Military hero Titus (Jack Stehlin) radiantly returns to Washington, D.C. from the Middle East wars to a grand welcome by the public and his family, but a serious case of PTSD sets in to distort and ultimately obliterate his reality. As his mind descends, his beautiful wife,, Tamara (Brenda Strong) becomes an adulterous devil, her two sons (Dash Pepin and Vincent Cardinale) are transformed into murderous monsters who rape and maim his precious daughter, Lavinia (Margeaux J. London), and his mild-mannered neighbor (John Farmanesh-Bocca) transforms into his mortal enemy. The story's pieces are mostly shaped from fragments of Shakespeare's tragedy — but the text quickly jumps from the original Elizabethan verse to contemporary prose, the staging leaps from staid classical poses and violent choreography to Twyla Tharp–style pop-dance sequences to big-screen film images. Each of the elements under Farmanesh-Bocca's often wild direction offers vividly exciting moments, but the event doesn't congeal. There are filmed pieces that are given too much weight, overwhelming the sections of live movement. Still the talents of seven fine performers are glorious, particularly Stehlin's powerful portrayal of pride crumbling into madness. Kirk Douglas Theatre, 9820 Washington Blvd., Culver City; Tues.-Sat., 8 p.m.; through Sept. 11. (213) 628-2772.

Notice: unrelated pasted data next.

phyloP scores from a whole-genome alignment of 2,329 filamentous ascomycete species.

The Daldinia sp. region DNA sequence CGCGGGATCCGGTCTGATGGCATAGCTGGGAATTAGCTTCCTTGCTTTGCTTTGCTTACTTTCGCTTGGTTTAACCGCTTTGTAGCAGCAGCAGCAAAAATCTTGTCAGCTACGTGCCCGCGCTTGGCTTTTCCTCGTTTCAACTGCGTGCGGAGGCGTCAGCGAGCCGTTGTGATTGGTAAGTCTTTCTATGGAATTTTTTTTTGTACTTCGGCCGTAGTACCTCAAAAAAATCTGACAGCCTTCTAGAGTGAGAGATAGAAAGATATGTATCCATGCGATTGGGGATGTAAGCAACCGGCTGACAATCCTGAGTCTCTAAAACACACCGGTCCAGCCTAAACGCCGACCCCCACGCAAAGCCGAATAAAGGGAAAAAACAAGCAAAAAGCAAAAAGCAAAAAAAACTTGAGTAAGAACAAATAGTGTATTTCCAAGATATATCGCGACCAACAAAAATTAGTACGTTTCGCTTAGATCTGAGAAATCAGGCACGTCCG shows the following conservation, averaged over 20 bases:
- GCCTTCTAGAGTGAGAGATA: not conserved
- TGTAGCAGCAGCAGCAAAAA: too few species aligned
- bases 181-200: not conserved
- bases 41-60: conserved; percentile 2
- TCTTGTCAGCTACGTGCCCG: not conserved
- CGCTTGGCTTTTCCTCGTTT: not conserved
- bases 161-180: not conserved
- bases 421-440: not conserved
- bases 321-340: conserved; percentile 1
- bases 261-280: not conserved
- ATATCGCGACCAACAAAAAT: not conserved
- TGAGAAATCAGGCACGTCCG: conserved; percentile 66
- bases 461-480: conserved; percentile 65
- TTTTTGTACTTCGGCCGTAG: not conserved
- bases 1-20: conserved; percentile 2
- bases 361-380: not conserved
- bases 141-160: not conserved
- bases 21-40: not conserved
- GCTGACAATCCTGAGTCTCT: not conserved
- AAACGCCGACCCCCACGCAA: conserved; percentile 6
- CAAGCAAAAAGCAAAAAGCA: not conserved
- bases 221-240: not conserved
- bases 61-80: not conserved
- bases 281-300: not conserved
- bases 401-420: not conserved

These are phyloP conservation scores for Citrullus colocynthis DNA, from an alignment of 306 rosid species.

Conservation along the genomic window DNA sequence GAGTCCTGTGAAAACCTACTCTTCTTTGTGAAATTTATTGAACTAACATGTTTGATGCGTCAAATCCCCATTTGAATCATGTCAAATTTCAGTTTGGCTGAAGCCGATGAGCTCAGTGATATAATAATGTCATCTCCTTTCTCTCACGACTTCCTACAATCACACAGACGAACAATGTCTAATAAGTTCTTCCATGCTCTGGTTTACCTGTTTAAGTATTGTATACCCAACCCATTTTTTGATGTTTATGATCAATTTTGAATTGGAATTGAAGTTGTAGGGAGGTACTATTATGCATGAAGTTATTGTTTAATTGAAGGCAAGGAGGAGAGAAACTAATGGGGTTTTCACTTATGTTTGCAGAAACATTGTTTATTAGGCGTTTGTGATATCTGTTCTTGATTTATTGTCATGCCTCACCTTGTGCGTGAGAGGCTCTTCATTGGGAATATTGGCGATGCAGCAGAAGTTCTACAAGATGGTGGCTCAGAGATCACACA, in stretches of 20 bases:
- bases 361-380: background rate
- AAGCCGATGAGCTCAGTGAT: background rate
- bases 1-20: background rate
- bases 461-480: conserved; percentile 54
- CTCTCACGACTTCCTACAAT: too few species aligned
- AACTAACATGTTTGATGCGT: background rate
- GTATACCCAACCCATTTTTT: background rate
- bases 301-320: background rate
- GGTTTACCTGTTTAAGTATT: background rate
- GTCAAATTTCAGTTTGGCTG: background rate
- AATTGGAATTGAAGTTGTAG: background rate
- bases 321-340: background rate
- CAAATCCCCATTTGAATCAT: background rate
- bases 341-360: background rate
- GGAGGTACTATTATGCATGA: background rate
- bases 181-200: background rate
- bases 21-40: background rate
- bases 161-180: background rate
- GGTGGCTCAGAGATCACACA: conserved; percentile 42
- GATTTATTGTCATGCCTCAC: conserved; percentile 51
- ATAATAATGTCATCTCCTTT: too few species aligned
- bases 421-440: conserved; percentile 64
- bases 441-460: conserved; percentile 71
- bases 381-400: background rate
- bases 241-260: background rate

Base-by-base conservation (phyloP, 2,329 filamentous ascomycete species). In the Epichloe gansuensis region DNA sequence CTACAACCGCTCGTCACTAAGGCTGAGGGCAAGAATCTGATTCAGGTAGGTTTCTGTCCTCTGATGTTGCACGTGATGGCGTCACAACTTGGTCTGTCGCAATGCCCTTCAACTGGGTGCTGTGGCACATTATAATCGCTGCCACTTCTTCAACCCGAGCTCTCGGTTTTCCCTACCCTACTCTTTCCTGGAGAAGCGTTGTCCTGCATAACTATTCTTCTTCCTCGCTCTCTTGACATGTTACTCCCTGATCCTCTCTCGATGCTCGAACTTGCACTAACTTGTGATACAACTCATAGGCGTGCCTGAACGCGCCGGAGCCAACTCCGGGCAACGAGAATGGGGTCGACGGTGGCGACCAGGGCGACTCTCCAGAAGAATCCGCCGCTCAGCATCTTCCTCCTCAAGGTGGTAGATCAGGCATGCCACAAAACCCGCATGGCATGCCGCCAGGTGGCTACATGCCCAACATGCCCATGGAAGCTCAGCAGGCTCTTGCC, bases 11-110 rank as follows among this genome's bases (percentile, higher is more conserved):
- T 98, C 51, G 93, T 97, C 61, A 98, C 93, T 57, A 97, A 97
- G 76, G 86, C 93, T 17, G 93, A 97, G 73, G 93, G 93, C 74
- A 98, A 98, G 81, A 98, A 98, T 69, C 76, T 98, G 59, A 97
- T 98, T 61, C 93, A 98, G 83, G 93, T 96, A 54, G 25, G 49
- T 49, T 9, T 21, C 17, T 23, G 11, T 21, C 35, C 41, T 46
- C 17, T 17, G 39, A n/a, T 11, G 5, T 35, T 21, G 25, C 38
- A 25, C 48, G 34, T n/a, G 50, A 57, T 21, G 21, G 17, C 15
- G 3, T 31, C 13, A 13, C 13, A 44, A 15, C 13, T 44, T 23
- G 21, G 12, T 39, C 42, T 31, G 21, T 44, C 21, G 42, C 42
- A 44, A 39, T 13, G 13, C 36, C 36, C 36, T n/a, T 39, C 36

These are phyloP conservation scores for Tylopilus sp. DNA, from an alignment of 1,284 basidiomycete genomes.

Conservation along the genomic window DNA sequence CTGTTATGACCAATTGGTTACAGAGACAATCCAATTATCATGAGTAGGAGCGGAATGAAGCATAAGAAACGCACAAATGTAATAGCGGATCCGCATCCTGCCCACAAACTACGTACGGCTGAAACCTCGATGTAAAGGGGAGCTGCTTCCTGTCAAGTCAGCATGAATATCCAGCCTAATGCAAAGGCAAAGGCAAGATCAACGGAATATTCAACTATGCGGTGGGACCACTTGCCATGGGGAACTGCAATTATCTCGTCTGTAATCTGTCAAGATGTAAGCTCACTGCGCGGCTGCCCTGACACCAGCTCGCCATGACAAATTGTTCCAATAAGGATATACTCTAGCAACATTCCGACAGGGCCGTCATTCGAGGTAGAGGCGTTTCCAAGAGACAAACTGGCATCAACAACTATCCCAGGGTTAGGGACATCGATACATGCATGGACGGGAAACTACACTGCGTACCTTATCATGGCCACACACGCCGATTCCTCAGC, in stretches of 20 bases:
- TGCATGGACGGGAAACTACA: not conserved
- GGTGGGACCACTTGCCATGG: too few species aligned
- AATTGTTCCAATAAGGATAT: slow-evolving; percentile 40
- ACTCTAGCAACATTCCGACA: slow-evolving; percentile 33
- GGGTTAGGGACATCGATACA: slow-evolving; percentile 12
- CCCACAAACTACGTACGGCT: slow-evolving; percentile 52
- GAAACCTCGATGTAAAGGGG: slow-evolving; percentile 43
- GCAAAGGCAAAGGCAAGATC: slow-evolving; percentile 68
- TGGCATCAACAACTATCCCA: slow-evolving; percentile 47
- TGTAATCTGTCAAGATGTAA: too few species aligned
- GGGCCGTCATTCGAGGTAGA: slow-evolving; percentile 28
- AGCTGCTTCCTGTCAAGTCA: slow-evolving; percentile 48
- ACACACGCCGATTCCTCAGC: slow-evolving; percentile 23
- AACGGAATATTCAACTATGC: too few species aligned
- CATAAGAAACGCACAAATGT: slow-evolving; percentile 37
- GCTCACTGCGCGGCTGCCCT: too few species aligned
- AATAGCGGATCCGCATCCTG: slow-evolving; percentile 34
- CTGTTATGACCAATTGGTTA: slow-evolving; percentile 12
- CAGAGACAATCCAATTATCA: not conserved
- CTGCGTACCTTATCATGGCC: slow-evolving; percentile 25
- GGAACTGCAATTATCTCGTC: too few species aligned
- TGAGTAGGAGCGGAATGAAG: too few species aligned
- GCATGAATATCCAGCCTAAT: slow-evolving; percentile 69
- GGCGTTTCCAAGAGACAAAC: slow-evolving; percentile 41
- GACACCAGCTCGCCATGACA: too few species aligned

Sundays, 7 p.m.; Tuesdays-Saturdays, 8 p.m. Starts: Aug. 29. Continues through Sept. 11, 2010
Advertising disclosure: We may receive compensation for some of the links in our stories. Thank you for supporting LA Weekly and our advertisers.